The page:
There are quite a few. I’ve done it through different organizations. There’s People Making a Difference, which is similar to Boston Cares but only on a very small scale. Through them, I’ve assisted at the Braille Press where we would assist them in putting together books for their clientele, which is people who are blind. Also assisting at the National Ocean Sciences Bowl — the Blue Lobster Bowl — which is basically an academic decathlon but with an oceanographic, geology focus. I’m assisting in judging and time keeping for that opportunity, and that’s an annual thing. Helping with The Trustees with their seat gathering. They have a seat gathering conference every year, so we actually put together seats for those. There were a few times where we’ve done cleanup and assisted with maintaining the land for The Trustees. I’ve also volunteered through One Brick, which is national but there is a chapter in Boston. They have done similar things [as Boston Cares]. I’ve volunteered at the food bank but they’ve also done things such as the Boston Debate League, which is a debate league specific to Boston. The neighborhoods of Boston are represented in debating, so they need judges to help with that. I’ve done matches in high school, so it’s always been an interesting experience to see people from the other side.
What’s been the most rewarding part of your work?
Knowing that I was able to make a difference, no matter how small. That can mean anything. It doesn’t have to be a big impact, because there’s certain things that you’re not going to see the impact immediately. You’ll see it down the line. When I volunteer through Boston Cares, we had a group that assisted More Than Words, which is a bookstore that also offers job training to court-involved youth. When we started partnering with them, they were a few years into themselves, so to speak, so it wasn’t at the very beginning where they had a box of books and a dream, but it was definitely a smaller program. They had one site in Waltham, and they were still working out a lot in terms of the student side. To see them go from that one small store in Waltham to the larger store they have in the south end of Boston, and to see that their online services are big and that they’re able to host events, that they were able to graduate so many people, some of whom have come back and now they work in the program and they’re business managers and they assist others with training; to know that you were some small part of making that happen, and we’re talking seven, maybe ten years — that’s rewarding just to see that, and see that progress that’s been made in a place like that. Even if we want to talk about the food bank, seeing them go from what they used to do in a very small place to the big beautiful building they have now. There’s also maybe a small sense of pride that when they started hosting volunteers again, they reached out to individual volunteers, and I was one of them. I was very surprised to get an email and they were like, we want to bring in people who know the program and we trust to be able to help us. Hearing that was a good feeling.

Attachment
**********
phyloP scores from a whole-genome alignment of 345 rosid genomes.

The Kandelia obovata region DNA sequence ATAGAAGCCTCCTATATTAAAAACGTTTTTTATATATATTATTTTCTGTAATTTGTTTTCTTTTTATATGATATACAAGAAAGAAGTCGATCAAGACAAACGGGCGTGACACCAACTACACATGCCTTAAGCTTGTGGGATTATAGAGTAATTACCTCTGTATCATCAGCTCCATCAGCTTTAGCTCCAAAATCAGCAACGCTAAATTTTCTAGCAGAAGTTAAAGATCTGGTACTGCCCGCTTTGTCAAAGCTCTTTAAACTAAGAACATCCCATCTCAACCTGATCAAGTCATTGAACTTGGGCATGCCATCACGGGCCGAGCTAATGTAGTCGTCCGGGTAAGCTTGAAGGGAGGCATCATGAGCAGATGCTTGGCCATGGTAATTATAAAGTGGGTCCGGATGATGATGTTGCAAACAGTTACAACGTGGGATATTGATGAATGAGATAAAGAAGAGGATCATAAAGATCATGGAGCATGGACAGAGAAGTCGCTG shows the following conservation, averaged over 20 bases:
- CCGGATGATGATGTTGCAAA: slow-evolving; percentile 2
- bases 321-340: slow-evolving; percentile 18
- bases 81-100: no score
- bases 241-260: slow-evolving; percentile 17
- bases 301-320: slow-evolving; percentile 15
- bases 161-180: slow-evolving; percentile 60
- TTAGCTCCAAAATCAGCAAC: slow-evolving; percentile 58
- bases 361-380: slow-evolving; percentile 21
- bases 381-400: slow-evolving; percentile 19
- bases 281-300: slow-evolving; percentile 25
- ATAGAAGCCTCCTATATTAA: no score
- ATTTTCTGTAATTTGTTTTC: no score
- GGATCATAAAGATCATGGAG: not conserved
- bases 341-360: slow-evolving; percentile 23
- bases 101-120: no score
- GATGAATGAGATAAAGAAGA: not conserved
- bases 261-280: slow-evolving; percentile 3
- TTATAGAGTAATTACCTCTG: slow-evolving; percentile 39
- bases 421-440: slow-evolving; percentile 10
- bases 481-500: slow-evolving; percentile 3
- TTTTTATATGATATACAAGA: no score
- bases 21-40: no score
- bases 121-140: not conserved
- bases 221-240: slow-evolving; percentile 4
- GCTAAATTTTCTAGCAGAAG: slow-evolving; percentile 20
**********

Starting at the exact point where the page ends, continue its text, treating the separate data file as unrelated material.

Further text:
What inspires you to volunteer in so many different ways?
It has to do a lot with wanting to give back in ways that I think I’m able to give back, and being a person who wants to contribute even if it’s in some small way to my community and to society. If I have the time and it’s something I can do, why not? I know not everybody can, and not everybody is able to for a variety of reasons, and there’s nothing wrong with that. I think of all the hours of engagement I’ve had, and I think “wow.” Right now, even pre-pandemic, you get to a certain point in your life and you’re slowing down. I don’t do nearly as much as I used to, but I’m grateful I was able to [volunteer more] when I was able to do it.
What have you learned through your experiences as a volunteer?
I’ve learned a lot of different skills. I always describe myself as being an extroverted introvert. Even though there’s times I’m very quiet, I learned how to be an extrovert when I need to and how to make connections to people and connect people with people, which are skills that a leader should have. I’ve learned a lot about the different issues that a lot of the organizations deal with. I definitely learned a lot about the nonprofit landscape in the state of Massachusetts, the different types of organizations, what they’ve had to contend with in terms of the state laws, and the difference between something like a Red Cross versus something like Prison Book. One is all volunteer run and managed, and trying to get as much in grant money and individual money as possible for it to work with very little overhead, and the Red Cross is of course more established and it’s a chapter of a larger national organization, so it’s a little bit different there. Also seeing some of the similarities between both organizations as well. I would probably say meeting different people has been an interesting learning experience.
What do you want people to learn from your story?
People throw around the term lately that superheroes don’t wear capes, that anybody can be a hero. I would definitely amend that to say it’s not about being a hero. It’s about seeing a need, seeing a place where you know you have a talent, no matter what it is. You may not even think you have a talent, but you can contribute whatever to the greater good. I did a lot of hours and I’ve done a lot of different things, but there were also times I wasn’t able to do different things. There were people I volunteered with who were only able to maybe volunteer once or give lesser hours, and I never shamed them for that because we’re all trying to do the best we can in this thing called life. I think whatever you do is enough. No matter more or less, top or bottom, no matter what your background is, who you are, what you’ve done, as [basketball player Jim] Valvano said, everyday ordinary people do extraordinary things. It doesn’t take a superhero to provide service or to support community or to make the world a better place. It just takes ordinary people providing whatever gifts they have and whatever time they have. It all works out.